There are at least a couple of different schools of thought regarding branding, much of it divorced from the question of trademark protection. For example, there are several sources that advise business owners to consider naming or labeling a product with a descriptive title (e.g., "Discount Furniture"), but this ignores the trouble lurking for the business down-the-road. In the hierarchy of trademark protection, fanciful (coined/invented) marks enjoy the greatest strength and protection against conflicting use(s) and/or attack, followed by arbitrary (no connection between term and product), and suggestive (suggestive of a characteristic without overtly describing the product). Any term/phrase falling within these three categories are considered strong marks.
On the opposite end of the hierarchy are generic terms - words/phrases that defines the good (or service), such as escalator or elevator.
And then there is the category of descriptive marks. Not quite generic and not quite suggestive. Descriptive marks are not inherently distinctive and require extensive use for some period of time before acquired distinctiveness (secondary meaning) builds that allows the former descriptive mark to be eligible for federal registration.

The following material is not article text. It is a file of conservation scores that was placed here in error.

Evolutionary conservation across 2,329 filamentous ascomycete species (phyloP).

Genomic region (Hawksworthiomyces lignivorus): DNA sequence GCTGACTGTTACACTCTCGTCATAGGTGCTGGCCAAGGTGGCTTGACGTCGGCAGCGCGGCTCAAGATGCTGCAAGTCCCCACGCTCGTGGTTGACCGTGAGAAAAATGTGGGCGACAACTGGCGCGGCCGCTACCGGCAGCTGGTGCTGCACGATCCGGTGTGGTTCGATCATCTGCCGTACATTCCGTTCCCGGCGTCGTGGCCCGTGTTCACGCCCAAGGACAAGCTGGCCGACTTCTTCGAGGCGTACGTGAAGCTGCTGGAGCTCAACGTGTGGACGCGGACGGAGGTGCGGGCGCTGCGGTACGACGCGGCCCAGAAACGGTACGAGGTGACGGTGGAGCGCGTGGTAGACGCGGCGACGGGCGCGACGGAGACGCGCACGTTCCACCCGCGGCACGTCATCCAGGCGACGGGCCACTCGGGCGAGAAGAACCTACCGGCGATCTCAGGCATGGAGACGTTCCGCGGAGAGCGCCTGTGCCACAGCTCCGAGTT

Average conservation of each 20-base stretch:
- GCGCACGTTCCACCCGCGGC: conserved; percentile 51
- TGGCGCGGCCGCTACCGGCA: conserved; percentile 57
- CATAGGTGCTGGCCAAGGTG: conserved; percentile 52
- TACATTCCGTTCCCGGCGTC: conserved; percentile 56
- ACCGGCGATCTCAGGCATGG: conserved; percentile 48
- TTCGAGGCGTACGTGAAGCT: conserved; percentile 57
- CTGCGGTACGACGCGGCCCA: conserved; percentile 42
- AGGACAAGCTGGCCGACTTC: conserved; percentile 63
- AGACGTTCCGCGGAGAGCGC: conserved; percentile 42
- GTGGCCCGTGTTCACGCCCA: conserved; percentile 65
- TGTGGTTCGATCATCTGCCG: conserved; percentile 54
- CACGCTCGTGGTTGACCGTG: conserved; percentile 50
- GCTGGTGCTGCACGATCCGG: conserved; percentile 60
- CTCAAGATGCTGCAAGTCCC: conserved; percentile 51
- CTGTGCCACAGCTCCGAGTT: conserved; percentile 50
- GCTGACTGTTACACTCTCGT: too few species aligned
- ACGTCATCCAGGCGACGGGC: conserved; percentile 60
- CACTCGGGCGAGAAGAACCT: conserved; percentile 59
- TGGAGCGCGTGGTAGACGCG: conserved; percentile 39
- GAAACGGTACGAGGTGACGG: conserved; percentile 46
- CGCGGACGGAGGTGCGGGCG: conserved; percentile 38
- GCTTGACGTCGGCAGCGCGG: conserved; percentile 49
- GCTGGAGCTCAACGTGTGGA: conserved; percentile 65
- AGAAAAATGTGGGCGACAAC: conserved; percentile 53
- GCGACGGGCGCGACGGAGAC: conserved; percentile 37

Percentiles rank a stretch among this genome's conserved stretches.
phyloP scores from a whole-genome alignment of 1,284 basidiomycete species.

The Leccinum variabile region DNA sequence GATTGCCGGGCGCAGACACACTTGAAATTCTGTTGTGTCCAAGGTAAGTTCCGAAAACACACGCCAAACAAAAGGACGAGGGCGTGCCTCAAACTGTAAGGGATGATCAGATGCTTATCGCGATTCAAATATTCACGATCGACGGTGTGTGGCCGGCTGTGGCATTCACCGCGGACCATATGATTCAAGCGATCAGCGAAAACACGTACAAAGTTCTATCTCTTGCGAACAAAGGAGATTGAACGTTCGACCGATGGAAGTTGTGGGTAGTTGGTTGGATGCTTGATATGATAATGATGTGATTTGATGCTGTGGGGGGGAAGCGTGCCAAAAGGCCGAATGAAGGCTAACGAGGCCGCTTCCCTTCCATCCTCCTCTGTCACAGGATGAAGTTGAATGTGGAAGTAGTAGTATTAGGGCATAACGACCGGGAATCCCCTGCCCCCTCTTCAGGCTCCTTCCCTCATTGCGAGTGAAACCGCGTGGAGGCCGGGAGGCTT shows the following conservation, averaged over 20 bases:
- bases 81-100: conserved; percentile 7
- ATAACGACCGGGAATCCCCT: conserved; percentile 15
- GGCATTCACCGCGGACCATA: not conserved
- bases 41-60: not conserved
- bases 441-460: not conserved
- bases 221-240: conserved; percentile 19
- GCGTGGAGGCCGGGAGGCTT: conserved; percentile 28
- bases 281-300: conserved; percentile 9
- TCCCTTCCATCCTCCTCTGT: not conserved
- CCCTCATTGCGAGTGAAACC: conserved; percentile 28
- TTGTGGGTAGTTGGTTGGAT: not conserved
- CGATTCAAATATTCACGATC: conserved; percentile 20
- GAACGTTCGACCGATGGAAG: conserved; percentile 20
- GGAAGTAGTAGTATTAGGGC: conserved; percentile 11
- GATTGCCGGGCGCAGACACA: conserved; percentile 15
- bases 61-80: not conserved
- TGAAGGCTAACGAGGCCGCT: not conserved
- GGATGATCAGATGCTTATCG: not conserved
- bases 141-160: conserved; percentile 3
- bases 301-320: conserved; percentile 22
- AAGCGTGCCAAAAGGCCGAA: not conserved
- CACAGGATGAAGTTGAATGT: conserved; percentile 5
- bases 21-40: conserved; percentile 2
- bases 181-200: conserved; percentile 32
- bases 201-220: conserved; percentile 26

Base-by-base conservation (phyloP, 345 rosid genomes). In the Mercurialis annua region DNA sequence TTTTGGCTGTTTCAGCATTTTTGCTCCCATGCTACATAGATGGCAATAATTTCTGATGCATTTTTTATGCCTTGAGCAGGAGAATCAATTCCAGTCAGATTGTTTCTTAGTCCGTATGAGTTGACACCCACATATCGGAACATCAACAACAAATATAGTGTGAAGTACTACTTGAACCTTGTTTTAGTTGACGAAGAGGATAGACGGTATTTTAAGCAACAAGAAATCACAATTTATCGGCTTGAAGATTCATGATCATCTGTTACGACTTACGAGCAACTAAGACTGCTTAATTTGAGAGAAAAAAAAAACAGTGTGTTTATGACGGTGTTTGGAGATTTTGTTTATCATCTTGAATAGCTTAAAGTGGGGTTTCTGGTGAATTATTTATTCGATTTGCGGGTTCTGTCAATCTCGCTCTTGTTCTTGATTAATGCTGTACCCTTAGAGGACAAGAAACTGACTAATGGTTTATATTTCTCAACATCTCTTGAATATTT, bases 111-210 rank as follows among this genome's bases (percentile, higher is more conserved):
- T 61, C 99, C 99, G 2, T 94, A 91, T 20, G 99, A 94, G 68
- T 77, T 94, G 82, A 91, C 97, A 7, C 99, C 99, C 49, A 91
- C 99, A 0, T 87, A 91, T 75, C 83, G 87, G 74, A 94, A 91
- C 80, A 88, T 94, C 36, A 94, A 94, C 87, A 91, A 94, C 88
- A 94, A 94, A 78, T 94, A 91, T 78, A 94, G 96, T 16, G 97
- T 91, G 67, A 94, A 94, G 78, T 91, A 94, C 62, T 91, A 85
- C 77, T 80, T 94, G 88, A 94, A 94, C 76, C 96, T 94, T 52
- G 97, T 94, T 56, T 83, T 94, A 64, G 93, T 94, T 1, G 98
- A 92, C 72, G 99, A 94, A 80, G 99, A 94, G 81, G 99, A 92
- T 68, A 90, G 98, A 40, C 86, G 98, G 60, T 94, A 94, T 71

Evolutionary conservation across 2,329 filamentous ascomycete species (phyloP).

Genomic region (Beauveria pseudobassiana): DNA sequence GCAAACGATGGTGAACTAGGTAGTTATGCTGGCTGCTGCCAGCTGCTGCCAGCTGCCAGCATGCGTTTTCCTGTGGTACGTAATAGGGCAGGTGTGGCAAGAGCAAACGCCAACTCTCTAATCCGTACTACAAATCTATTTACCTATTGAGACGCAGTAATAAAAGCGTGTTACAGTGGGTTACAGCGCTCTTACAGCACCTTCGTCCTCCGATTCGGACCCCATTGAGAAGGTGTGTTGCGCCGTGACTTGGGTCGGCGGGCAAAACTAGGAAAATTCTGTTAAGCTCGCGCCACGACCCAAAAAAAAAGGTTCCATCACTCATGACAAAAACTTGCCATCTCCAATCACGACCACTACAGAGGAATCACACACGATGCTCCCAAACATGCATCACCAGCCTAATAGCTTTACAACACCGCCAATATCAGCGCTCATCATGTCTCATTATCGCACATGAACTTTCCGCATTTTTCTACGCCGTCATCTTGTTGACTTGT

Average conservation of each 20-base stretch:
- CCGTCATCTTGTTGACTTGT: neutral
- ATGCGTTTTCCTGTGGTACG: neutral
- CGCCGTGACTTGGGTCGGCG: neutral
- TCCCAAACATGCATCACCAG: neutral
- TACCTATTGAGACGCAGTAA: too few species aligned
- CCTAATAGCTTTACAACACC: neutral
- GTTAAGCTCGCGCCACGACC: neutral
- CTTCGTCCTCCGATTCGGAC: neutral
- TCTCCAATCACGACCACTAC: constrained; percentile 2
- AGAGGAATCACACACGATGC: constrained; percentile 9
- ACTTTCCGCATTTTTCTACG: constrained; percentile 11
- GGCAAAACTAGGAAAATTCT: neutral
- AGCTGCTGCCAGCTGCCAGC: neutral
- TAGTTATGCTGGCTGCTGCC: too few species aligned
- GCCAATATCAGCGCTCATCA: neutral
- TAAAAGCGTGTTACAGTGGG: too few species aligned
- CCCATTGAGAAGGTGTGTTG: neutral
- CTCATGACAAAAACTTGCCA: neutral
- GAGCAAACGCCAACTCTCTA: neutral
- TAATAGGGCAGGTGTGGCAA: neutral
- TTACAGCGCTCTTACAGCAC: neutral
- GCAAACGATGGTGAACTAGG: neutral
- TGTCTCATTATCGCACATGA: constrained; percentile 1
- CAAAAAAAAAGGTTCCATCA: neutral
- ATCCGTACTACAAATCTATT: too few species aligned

While the temptation is strong to label a product or service in a descriptive way, since most consumers would understand the use of the term with the product in this way, this approach is wrong-headed and a bit reckless with a business that one is using to generate profit. Failing to devise a word/term/phrase that is at least suggestive runs the risk of being unable to federally register the mark, making enforcement of such a mark problematic, along with not realizing the full-breadth of protections and advantages that registration allows under federal law.
Alternatively, with sufficient time, thought, and consideration, a mark that is at least suggestive will open up all the doors to the entrepreneur: utilizing an identifiable and memorable brand; using a mark that is capable of federal registration; and possessing a mark that is poised to grow and obtain increasing goodwill from consumers that adds value to the business as an on-going venture and as a potential target for sell, acquisition, or strategic alliance.